Friday, April 17, 2009

Friday's fish fry...

Sarah Palin remains a Republican star.
She draws 3000 people to a anti-abortion event in Evansville, Indiana.
She's a star, and she ought to be--she speaks to the concerns a lot of people have, her life and the way she lives it appeals to many ordinary folks, and the hatred many in the news media and the Hollywood/intellectual elite has for her simply adds to her appeal. Go Sarah.

TEA PARTIES UPDATE: Mona Charen on NRO today provides evidence of biased media non-coverage, or hostility, to the anti-tax rallies:
"Perhaps this snub was intentional. Fox News (becoming a participant itself and not merely a recorder of events) had been beating the drums for these rallies for days, and some pressies clearly regarded them as therefore necessarily illegitimate. One reporter, Susan Roesgen, who “covered” the Chicago tea party for CNN, was downright confrontational with attendees she interviewed, challenging a protestor who referred to Abraham Lincoln with “What does this have to do with taxes?” The man attempted to explain. But the reporter interrupted him. “Did you know that you are eligible for a $400 rebate? Did you know that your state, the state of Lincoln, gets $50 billion from the stimulus? That’s $50 billion for your state.” She then tossed back to the anchor, remarking, “This is clearly not family viewing.” What Ms. Roesgen and others like her do not understand is that some people are interested in more than their own narrow self-interest. Perhaps the protestor she interviewed, who was holding his two-year-old son, is eligible for a tax rebate. And perhaps his state will get a juicy piece of the stimulus money. It is possible, just possible, that such bribes do not influence him. Perhaps they don’t buy his support because he is skeptical that his taxes can remain low when the federal government is embarked on a record-shattering spending spree."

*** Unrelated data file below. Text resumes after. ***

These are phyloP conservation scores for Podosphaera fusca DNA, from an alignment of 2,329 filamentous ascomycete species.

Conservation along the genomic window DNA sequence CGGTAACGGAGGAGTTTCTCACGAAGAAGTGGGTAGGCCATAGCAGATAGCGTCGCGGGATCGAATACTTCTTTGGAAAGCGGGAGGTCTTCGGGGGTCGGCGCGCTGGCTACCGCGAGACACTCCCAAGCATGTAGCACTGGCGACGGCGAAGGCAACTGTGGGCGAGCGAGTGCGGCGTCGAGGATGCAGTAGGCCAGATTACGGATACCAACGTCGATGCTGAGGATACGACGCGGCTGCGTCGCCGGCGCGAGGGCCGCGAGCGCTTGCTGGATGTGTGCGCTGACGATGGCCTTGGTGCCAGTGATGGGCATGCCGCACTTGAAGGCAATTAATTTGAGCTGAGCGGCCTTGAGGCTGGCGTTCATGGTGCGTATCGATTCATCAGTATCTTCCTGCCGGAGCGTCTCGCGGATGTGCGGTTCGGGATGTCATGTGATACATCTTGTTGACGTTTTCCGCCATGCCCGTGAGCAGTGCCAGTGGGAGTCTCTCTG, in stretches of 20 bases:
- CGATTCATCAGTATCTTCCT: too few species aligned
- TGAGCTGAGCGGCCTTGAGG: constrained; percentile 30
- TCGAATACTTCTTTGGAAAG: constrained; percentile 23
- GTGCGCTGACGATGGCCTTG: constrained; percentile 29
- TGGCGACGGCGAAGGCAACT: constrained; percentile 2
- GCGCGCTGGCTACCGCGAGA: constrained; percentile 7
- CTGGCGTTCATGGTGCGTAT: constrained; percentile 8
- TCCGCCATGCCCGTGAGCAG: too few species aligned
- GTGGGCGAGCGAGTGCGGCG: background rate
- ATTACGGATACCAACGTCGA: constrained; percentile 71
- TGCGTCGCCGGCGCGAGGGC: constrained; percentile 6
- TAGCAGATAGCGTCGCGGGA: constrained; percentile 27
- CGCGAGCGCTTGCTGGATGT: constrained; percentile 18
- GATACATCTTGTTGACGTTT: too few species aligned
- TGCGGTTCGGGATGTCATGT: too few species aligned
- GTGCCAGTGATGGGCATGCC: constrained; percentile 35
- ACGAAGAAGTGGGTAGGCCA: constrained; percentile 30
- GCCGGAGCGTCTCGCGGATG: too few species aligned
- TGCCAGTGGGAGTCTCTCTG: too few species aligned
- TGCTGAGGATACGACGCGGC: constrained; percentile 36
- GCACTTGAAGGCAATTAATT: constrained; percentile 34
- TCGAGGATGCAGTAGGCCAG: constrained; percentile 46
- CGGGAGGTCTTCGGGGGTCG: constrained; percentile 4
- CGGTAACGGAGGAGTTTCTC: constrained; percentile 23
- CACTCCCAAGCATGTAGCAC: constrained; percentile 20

Read the whole thing. She may have a point that conservatives and the GOP will have to, nevertheless, find more than simply taxes to talk about in coming months, as polls don't show taxes to be a huge issue...

Meanwhile, Jonah Goldberg today shows just how little "evidence" there is for that Homeland Security report railing on "rightwing extremism":
"For instance, the report insists that returning “disgruntled military veterans” from Iraq and Afghanistan are recruitment fodder for extremist and terrorist groups. But, if you follow the footnotes, as John Hinderaker of the Powerline blog did, you’ll discover that, according to the FBI, only 19 Iraq or Afghanistan war vets have joined the “extremist movement” (and some of them may have lied about their service). More than half of America’s 1.4 million active-duty military personal have served in Iraq or Afghanistan (and there are roughly 23 million veterans in the United States). Any way you slice it, 19 yahoos amount to statistical noise so faint you would need one of those UFO-hunting dishes to pick it up."
But we'll have to continue exposing this in the days and the months to come. Many Americans, who don't follow politics and government this closely, will perhaps hear of this report...assume it be true...and will not hear of its subsequent debunking.

By the way, the Obama administration has, several times now, attempted to offer olive branches to Iran...and today, they were rebuffed. Again.
A top Iranian leader said today the time for discussing the nuclear issue is over.